Contributed by Kristin Seibert, member of the o2fitness-trained Bike Like A Girl RAAM 2015 team. The last time I was asked this question on a regular basis was two years ago when my belly was swollen with a growing baby girl, and my husband and I were preparing for our lives to be completely turned upside down as we became parents. Were we ready? Can you ever be “ready” for a baby?
Two years later, I again hear this question on an almost daily basis. “Are you ready?” Is our team of eight women (Bike Like a Girl) ready for 3,020 miles and 170,000 feet of relentless climbing? Are we ready for seven days of very little sleep? Are we ready to take instructions, make decisions, and work quickly with a crew of 16 others who are also running on very little sleep? Are we ready for constant forward motion, whether in a van or an RV or on a bike? Are we ready for countless hard efforts on the bike with little time to recover in between? Can we ever be “ready” for Race Across America?
A few weeks ago, while half of our team was training out west in Reno, Nevada with our coach, Julie Young of O2 Fitness, the other four of us took the opportunity to head just slightly west of Annapolis for a training ride in West Virginia with Ben Reynolds of Bike Doctor Arnold, our local bike shop sponsor. Ben was on Team Friends Foundation, a eight-man team who finished Race Across America in 2014. Ben does nothing 50%. More accurately, Ben does nothing 100%. Ben does everything at 110%. So none of us were terribly surprised when he offered to lead us on an “epic Skyline ride” with “just a little bit of gravel”. More precisely, the ride was 80 miles with 10,000 feet of vertical climbing and 20 miles of gravel. It was one of those rides that I hate while I’m doing it, but will still talk about it years later as one of my best days on my bike.
I had a great ride. After months of slogging through endless trainer sessions, I felt like I finally had the chance to prove to myself, my team, my coach, and even to my husband (who has already sacrificed a lot on this journey!) that Julie is training us well. After hours of SFR’s (slow frequency repetitions) and neuromuscular adaptation in front of the TV, I finally put my slow cadence work to the test in the beautiful outdoors. There is no “out-of-the-saddle” on a gravel climb, so I ground those pedals over at a cadence of 40 rpm (sometimes even less!), all the while hearing Julie’s voice in my head, “focus on efficient pedal stroke” and “this is your weight workout on the bike.” I worked on reducing dead spots in my pedal stroke, scraping across the bottom with my hamstrings, and applying consistent pressure to the pedals as I slowly inched up those persistent rocky climbs.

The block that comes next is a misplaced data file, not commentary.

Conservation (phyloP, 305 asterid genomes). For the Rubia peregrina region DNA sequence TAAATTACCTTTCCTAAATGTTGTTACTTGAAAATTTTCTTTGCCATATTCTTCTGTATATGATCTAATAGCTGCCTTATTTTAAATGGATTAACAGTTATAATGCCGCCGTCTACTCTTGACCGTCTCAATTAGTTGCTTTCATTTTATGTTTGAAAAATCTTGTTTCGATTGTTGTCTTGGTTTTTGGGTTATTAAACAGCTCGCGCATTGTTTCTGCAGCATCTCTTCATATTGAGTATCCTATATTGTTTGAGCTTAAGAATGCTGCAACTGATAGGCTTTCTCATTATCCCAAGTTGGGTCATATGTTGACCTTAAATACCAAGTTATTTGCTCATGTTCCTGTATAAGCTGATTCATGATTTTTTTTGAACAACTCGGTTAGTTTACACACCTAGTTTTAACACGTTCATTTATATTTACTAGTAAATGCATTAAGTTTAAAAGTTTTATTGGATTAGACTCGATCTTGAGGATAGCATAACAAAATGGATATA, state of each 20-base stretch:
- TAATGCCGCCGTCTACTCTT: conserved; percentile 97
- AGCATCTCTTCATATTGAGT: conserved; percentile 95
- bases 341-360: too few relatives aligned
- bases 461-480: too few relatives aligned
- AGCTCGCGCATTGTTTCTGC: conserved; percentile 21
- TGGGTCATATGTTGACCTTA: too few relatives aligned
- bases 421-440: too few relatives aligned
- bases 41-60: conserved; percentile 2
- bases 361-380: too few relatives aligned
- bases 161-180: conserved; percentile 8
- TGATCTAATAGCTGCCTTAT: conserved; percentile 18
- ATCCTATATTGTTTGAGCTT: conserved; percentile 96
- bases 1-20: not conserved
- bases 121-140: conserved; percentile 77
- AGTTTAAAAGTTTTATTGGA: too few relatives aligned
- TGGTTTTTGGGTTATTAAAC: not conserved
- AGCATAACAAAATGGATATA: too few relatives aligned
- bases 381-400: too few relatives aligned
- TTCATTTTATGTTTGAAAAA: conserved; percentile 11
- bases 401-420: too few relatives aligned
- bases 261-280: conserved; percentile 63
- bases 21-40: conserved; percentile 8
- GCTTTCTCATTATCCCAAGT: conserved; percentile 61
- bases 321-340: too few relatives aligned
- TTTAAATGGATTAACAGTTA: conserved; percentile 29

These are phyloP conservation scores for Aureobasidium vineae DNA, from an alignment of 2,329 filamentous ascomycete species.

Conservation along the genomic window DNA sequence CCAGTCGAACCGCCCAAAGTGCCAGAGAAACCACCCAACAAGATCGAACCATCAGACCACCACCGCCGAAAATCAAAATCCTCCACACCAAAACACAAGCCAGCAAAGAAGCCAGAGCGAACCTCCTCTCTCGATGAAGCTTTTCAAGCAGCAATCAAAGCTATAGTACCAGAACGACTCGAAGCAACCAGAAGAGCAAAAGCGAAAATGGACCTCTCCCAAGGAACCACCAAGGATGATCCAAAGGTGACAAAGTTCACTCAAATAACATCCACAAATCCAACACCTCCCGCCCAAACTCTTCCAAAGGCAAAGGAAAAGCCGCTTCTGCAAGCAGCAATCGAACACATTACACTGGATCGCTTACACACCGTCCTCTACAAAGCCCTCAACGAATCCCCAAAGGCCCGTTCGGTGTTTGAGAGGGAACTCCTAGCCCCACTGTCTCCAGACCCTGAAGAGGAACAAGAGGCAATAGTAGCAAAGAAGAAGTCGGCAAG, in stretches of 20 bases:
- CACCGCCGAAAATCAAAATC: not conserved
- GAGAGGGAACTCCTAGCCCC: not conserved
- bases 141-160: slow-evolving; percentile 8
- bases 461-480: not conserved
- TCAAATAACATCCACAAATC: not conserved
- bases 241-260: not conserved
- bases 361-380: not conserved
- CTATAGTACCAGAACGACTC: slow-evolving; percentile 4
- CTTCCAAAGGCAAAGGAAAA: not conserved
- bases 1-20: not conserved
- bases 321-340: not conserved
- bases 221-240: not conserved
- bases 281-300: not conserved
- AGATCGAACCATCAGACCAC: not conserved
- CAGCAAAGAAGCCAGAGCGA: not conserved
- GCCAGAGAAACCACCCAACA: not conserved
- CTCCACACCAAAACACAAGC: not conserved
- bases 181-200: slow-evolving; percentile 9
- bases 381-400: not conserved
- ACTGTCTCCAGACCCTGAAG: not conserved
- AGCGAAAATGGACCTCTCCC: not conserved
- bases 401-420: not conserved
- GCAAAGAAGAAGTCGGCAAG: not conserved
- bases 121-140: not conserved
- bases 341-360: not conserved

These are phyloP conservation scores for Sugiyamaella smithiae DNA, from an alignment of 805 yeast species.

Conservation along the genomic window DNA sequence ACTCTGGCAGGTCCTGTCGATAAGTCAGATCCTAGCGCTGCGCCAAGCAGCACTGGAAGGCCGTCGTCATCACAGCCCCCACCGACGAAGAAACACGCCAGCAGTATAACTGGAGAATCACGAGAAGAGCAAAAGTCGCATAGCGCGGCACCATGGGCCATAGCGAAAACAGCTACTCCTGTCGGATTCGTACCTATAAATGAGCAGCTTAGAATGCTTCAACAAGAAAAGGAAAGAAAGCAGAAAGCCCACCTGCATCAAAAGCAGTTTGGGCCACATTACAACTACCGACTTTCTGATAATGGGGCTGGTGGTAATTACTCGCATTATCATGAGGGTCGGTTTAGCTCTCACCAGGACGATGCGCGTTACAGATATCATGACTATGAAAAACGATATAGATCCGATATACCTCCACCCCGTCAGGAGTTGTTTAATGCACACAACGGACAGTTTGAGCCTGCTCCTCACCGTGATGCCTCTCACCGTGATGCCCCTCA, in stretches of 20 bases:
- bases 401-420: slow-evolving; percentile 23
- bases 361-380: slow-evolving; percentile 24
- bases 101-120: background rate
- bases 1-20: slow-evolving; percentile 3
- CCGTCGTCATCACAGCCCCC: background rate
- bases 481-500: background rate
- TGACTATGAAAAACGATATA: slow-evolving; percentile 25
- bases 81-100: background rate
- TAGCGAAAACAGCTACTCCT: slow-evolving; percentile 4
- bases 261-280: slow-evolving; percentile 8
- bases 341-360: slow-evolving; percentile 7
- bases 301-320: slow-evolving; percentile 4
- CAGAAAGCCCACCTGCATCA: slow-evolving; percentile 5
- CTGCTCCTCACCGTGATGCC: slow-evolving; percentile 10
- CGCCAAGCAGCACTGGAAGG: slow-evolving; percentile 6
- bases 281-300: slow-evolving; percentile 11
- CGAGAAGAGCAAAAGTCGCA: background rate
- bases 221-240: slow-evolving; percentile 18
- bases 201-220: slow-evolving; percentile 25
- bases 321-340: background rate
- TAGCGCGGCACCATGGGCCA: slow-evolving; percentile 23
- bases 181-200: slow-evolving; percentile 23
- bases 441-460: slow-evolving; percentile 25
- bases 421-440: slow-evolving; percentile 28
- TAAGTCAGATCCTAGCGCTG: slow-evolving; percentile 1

Equally rewarding was watching my teammates appear around the bend at the top of those climbs. One by one, we conquered four mountains. No one left behind. No one not “ready” for what was given us. The day brought us more than we asked or bargained for. And Race Across America will be no kinder, no gentler, no more forgiving than that.
So are we “ready”? Truly, we will only know the answer to that question when we cross the finish line in Annapolis and can look back at the results of all our training. What I do know is that Julie’s training has built in us a strength and confidence that allows us to overcome whatever is handed to us: threshold intervals into an unforgiving headwind, steep grades when the legs are already beaten down, endless miles in the darkest of nights. This is what we will face. This is what we are training for. And this is when we hear our coach’s calm reminder, “endurance is a game of efficiency. Make every pedal stroke count.”
Thank you, Julie, for your well thought out training. We can’t wait to make you proud every pedal stroke of the way!